The institute found that some vehicles, despite performing well in avoidance tests with other vehicles, crapped the bed when it came to pedestrians.

“The Outlander’s autobrake system mitigated its speed by about 19 mph in the 25 mph parallel adult test and by 11 mph in the 12 mph perpendicular child test,” the IIHS stated, adding that the other tests saw only minimal speed reduction before impact.

The X1 fared worst of all. That crossover “didn’t brake at all in the 37 mph parallel adult scenario,” the institute said.

“The luxury SUV had minimal to no speed reductions in the other tests,” the IIHS found, despite the presence of BMW’s Daytime Pedestrian Detection system. You can watch the little Bimmer drilling all sorts of humanity in the video posted below. The awful performance knocked the X1 out of the ratings, earning it no score. Meanwhile, the Outlander was the only vehicle to earn a rating of “basic.”

Elsewhere, the results weren’t nearly as bad. Earning the highest rating of “superior” were the CR-V, Forester, RAV4, and XC40. “Advanced” ratings (meaning good, but not excellent) were handed out to the Equinox, Kona, Sportage, CX-5, and Rogue.

If automakers think these test results won’t harm their chances of earning a coveted Top Safety Pick award, think again. IIHS spokesman Joseph Young tells Automotive News that pedestrian crash avoidance criteria will factor into the institute’s 2020 awards.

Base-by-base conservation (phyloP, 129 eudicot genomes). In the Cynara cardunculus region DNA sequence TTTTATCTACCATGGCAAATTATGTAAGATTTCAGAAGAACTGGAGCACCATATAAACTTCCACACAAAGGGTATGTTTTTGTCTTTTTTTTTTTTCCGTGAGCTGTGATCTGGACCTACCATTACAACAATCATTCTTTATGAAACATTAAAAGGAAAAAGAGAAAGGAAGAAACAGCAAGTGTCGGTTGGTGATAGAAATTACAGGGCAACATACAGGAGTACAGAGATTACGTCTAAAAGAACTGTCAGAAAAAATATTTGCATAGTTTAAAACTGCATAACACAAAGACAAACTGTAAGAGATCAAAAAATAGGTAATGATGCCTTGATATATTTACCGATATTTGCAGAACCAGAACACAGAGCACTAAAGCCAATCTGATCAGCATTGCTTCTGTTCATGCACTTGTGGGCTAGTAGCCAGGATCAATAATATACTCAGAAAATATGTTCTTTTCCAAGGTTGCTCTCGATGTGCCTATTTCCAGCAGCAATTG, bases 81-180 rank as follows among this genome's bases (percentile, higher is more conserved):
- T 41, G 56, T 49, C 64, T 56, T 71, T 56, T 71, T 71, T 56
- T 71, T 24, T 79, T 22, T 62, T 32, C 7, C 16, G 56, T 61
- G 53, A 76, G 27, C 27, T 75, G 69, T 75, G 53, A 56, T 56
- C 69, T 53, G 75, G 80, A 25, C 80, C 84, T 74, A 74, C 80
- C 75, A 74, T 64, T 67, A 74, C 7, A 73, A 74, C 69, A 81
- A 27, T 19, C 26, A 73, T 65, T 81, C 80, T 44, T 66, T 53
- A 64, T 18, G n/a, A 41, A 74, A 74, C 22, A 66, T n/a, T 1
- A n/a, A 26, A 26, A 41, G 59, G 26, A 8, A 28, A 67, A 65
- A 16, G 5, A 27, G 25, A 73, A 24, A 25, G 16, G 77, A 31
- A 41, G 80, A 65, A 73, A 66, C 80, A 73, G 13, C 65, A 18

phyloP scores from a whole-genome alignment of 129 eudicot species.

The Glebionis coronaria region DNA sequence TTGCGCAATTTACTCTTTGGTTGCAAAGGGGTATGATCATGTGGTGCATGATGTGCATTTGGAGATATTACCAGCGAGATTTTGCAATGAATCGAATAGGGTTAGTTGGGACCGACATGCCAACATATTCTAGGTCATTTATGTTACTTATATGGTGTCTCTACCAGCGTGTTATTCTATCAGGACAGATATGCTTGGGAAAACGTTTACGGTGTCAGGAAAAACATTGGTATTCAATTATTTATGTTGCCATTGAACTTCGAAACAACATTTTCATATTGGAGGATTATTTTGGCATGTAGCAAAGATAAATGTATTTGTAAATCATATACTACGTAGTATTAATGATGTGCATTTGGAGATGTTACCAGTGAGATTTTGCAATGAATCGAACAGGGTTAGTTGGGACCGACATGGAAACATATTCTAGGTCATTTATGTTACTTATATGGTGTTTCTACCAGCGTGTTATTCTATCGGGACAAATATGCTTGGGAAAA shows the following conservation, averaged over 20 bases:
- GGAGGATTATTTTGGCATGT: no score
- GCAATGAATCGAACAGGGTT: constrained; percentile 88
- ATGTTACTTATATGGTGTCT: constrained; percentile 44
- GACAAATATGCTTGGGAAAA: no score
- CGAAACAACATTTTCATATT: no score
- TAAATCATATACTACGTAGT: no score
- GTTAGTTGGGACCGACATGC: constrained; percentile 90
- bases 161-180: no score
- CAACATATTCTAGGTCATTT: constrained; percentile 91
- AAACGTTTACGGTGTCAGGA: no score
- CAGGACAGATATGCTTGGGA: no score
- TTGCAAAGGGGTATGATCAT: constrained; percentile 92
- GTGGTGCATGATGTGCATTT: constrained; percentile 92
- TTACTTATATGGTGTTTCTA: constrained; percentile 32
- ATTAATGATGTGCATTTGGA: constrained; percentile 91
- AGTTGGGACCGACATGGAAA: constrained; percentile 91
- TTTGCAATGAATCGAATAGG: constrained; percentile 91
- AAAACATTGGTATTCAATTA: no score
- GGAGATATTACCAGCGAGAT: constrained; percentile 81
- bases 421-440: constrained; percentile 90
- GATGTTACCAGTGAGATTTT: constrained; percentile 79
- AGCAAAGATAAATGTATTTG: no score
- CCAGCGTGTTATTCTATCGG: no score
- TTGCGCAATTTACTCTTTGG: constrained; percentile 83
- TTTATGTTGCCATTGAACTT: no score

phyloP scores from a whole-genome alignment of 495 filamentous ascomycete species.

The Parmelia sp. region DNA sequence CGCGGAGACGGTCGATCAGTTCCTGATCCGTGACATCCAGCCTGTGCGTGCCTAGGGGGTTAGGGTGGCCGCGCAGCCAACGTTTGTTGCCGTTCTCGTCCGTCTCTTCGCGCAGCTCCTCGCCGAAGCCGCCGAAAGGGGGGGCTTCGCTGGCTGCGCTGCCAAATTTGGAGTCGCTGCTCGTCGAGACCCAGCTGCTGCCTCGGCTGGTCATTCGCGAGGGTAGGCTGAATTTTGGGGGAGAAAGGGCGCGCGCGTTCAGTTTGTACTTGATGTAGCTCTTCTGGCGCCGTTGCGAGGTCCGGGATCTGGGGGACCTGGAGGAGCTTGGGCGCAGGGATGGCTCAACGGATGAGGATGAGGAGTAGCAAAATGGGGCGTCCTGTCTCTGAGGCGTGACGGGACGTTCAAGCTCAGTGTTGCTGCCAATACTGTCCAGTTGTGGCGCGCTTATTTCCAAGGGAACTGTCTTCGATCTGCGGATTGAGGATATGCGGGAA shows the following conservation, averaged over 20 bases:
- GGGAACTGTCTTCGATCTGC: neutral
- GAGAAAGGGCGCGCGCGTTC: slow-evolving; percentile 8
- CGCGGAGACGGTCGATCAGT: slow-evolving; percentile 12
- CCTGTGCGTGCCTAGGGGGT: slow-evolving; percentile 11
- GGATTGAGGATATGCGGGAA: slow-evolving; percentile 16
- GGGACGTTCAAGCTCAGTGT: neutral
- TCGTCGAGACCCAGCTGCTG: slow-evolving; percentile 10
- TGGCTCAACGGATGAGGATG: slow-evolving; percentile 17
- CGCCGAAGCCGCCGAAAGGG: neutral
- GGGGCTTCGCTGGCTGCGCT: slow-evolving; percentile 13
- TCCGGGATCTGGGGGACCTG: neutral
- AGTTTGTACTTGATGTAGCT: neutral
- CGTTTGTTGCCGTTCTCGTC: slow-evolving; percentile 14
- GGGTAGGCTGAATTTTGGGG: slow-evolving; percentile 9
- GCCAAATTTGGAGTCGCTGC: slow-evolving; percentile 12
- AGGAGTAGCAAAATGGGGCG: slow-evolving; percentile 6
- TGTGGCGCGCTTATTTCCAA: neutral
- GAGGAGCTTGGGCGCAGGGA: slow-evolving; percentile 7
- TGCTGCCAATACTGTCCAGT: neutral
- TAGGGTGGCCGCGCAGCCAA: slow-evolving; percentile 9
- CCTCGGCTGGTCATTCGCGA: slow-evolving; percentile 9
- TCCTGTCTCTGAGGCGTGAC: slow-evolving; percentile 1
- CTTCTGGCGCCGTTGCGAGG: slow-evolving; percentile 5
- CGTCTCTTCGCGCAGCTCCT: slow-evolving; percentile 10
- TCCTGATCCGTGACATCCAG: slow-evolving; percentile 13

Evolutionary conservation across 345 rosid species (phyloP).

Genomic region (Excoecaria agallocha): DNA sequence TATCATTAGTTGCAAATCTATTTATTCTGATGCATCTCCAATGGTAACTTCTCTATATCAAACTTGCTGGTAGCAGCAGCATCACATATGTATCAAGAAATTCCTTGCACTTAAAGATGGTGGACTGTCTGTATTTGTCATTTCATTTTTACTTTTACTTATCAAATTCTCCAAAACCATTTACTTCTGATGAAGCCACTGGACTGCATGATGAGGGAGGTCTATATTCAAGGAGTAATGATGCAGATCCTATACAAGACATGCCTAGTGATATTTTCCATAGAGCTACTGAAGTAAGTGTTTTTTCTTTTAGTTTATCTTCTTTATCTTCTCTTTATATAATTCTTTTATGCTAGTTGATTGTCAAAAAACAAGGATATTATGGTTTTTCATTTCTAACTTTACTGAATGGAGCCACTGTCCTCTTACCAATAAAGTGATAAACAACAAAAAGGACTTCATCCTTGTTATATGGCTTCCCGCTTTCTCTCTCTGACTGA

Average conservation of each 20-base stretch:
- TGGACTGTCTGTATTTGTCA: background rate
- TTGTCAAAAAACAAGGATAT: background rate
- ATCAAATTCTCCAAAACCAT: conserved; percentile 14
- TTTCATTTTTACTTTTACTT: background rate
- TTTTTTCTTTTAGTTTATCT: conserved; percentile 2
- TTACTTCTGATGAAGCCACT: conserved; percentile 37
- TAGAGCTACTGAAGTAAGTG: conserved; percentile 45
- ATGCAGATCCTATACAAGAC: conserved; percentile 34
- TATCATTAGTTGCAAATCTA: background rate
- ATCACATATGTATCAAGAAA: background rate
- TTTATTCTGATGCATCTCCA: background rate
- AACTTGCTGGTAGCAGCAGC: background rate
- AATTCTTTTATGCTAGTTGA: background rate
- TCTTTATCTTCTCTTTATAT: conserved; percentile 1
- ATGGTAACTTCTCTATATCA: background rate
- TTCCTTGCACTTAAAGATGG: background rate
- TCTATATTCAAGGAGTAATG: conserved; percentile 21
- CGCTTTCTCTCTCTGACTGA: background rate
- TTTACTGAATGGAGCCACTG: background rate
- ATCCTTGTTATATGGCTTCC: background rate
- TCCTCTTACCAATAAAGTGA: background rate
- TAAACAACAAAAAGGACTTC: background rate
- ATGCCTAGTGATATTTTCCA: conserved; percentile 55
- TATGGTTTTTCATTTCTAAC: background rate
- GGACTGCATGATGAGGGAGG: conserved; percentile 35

[Image: Insurance Institute for Highway Safety/YouTube]

Get the latest TTAC e-Newsletter!

40 Comments on “Tap the Brake: IIHS Adds Wayward Pedestrians to Its Testing Regimen...”

  • avatar

    For BMW, not actively avoiding or slowing down for pedestrians was probably a feature, not a bug.

    Or it’s possible that their system is so advanced that it could detect that the dummies were poors.

    • 0 avatar

      That’s BMW’s new line of vehicles with Active Pedestrian Decapitation.

    • 0 avatar

      It’s the ultimate DRIVING machine, not the ultimate stopping machine.

      Making Priorities Great Again

    • 0 avatar

      I could see that being BMW’s actual defense (leaving out the poors remark of course) “our system is so advanced that it can distinguish between test dummies and real humans” BMW may have to enlist some hobos for real world testing though. Not sure where they would source the little tikes from however. They probably have some test facilities in Eastern Europe, would be the first choice to round up test subjects I would think.

  • avatar

    IIHS, making your cars continually more expensive one new “trying to stay relevant” test at a time.

  • avatar

    The system should also sound the horn and flash the high beams.

  • avatar

    OK, I’m all for pedestrian avoidance systems if we can start having long low hoods again. We had to make the front ends a certain height so that it was less dangerous when ped’s get hit. If we don’t hit them at all, then we should be able to bring back some style.

  • avatar